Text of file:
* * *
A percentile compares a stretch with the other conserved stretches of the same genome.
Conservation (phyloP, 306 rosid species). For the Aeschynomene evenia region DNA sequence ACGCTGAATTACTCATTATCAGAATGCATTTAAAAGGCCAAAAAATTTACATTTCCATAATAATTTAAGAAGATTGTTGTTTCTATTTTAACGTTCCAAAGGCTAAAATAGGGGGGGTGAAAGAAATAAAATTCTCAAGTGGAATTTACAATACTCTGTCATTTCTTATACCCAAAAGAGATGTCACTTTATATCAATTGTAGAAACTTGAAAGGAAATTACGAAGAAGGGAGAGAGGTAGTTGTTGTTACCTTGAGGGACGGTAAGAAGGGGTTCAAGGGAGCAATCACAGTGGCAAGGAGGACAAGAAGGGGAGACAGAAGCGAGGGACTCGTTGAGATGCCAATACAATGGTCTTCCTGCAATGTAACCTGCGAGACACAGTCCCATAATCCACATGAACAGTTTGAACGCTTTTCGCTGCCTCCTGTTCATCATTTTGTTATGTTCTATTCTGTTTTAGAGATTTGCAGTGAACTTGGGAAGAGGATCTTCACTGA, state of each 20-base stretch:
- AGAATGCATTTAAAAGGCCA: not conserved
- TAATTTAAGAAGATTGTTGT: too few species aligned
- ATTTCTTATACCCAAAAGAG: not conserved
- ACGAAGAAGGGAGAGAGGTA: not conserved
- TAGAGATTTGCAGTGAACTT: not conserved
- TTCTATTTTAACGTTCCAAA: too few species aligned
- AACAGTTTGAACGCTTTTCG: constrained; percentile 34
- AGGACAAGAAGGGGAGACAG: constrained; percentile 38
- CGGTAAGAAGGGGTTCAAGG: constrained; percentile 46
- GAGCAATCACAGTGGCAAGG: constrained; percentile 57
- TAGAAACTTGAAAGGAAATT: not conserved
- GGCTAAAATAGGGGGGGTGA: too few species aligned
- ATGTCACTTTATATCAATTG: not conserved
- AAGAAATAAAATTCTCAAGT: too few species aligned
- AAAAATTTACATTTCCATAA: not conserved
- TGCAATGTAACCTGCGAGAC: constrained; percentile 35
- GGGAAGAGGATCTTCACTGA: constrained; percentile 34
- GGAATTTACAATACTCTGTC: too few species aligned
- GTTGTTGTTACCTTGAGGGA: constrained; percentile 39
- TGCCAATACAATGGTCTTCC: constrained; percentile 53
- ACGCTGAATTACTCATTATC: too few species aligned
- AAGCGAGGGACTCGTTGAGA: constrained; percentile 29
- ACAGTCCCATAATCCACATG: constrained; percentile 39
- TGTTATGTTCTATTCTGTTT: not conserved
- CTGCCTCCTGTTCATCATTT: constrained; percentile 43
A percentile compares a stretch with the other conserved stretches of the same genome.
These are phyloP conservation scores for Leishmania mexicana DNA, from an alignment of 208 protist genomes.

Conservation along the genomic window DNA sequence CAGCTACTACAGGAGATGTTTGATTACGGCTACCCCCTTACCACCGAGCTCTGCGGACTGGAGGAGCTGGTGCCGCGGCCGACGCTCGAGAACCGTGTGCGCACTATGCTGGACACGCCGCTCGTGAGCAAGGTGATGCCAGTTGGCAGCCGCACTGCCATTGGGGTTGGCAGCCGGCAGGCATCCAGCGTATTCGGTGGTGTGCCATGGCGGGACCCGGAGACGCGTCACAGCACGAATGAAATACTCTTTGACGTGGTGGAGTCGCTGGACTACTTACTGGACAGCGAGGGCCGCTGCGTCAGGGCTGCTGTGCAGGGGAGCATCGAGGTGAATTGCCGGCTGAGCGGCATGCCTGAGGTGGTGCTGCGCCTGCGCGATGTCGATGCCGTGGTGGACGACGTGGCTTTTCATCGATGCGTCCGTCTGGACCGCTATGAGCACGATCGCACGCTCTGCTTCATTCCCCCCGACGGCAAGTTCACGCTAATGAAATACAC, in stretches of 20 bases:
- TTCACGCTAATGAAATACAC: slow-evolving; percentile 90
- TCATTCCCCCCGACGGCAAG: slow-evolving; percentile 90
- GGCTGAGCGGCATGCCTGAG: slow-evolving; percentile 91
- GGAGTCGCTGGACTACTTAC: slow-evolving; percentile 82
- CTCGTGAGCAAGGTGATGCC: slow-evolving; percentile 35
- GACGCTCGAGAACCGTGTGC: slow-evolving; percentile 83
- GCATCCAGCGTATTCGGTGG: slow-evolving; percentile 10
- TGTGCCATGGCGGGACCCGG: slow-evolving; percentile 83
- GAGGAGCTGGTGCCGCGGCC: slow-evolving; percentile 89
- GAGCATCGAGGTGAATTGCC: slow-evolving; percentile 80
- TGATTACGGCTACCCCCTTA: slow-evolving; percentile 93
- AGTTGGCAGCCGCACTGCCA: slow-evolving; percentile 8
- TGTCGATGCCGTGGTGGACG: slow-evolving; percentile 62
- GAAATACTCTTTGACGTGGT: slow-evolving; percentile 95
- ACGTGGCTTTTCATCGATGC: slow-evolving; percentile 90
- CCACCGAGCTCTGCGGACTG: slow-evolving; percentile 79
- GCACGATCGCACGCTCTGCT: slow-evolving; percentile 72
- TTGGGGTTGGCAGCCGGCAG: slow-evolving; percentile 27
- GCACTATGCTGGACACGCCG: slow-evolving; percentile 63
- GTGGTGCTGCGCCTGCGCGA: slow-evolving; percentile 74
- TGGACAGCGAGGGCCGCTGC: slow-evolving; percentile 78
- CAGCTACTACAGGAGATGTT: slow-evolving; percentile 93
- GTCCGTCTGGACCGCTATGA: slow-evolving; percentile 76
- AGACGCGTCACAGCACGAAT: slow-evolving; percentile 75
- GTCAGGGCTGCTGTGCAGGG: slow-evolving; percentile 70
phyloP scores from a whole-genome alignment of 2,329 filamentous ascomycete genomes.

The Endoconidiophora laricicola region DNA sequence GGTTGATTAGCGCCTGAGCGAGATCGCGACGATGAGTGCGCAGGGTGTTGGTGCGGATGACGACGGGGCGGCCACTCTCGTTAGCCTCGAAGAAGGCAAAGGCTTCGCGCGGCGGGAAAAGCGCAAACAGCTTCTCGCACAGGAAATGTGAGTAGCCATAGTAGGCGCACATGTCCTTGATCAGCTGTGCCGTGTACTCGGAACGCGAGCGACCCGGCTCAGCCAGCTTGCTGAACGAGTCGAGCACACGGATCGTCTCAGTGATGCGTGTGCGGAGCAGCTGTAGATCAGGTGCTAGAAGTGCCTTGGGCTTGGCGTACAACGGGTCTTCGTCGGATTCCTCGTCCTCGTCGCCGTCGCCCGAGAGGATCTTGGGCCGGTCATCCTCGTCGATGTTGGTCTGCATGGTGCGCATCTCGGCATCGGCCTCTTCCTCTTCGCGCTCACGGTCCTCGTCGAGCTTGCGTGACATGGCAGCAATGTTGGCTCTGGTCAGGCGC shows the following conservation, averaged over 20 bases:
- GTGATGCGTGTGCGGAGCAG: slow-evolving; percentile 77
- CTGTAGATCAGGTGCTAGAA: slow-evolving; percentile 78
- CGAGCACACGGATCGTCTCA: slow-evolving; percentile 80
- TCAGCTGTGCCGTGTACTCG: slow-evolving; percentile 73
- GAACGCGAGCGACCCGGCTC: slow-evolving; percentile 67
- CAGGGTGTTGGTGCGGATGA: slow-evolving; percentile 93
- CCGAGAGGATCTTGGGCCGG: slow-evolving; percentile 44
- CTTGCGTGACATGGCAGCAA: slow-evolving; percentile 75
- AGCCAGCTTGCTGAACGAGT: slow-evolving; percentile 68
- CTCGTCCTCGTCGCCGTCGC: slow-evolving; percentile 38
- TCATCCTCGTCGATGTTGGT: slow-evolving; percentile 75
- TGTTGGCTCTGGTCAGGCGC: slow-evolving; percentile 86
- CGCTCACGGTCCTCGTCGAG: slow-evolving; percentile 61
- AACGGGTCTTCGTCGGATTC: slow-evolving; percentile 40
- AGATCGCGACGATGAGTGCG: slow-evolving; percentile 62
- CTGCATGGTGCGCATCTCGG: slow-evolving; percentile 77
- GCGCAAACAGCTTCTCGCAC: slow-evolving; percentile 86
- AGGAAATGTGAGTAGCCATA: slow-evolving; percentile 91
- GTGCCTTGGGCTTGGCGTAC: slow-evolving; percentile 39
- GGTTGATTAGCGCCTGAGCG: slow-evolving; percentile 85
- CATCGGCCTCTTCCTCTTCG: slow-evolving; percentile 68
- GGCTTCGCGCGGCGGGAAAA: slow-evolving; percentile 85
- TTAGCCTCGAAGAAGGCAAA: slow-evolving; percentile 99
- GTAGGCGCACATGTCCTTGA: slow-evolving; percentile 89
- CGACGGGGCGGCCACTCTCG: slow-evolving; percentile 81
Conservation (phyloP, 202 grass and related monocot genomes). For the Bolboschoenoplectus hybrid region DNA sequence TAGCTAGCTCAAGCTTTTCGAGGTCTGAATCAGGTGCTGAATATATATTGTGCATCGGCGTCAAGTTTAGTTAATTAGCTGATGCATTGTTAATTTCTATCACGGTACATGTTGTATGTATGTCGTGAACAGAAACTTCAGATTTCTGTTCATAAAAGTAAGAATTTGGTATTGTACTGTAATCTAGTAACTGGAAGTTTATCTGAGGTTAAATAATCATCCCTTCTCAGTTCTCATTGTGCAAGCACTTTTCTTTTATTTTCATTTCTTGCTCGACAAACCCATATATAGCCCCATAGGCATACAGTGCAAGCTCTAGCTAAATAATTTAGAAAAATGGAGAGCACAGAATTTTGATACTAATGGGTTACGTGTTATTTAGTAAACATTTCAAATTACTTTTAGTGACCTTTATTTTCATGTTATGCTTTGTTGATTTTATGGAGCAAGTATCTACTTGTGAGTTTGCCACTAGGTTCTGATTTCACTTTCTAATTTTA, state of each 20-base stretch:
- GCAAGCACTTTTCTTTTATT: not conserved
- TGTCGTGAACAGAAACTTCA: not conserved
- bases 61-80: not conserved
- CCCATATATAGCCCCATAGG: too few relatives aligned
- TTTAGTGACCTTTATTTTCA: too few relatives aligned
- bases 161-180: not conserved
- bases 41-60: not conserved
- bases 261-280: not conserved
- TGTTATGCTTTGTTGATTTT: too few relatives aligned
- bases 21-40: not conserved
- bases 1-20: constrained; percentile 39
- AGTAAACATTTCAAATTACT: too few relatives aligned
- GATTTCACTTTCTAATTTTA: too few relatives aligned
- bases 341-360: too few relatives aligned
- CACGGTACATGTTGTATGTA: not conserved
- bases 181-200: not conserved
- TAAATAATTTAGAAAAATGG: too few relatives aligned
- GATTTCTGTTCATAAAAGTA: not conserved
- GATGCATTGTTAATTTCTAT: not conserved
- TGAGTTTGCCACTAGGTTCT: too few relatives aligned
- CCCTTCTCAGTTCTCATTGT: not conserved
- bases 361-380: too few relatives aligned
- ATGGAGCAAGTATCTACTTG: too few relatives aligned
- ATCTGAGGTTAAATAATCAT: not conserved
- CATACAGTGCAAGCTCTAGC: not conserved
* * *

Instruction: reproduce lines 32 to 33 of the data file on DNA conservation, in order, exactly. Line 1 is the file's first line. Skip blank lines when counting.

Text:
- TCATTCCCCCCGACGGCAAG: slow-evolving; percentile 90
- GGCTGAGCGGCATGCCTGAG: slow-evolving; percentile 91